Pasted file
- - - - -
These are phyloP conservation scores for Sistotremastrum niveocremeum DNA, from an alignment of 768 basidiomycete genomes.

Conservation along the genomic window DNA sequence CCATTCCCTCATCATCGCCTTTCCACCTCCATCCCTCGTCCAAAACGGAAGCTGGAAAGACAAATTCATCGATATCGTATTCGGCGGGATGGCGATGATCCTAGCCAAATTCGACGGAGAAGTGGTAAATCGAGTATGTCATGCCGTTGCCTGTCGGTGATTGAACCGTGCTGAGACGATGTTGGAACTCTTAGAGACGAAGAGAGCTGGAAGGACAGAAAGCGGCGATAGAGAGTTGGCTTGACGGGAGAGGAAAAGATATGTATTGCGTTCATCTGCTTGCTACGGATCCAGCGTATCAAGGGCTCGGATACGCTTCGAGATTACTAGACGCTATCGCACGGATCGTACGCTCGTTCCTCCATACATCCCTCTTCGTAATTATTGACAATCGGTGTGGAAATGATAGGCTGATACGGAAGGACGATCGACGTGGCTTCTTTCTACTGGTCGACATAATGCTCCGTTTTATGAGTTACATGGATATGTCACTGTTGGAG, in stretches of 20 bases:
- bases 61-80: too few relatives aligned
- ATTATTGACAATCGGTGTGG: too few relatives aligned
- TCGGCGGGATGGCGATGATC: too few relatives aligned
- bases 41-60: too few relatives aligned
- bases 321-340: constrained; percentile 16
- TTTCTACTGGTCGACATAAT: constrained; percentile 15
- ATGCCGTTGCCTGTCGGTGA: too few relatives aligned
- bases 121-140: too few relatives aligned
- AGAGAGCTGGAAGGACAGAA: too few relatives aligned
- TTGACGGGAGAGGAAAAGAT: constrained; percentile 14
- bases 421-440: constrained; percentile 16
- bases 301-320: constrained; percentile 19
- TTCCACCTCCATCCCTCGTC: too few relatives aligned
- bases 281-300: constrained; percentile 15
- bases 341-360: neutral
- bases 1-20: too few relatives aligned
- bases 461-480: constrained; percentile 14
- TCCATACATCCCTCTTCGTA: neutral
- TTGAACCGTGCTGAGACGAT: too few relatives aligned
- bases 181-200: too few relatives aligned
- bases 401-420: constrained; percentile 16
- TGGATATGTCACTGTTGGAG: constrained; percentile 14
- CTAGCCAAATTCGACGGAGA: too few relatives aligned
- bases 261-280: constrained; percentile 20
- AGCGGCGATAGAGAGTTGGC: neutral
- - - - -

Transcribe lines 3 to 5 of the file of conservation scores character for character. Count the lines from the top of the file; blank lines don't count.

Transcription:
- bases 61-80: too few relatives aligned
- ATTATTGACAATCGGTGTGG: too few relatives aligned
- TCGGCGGGATGGCGATGATC: too few relatives aligned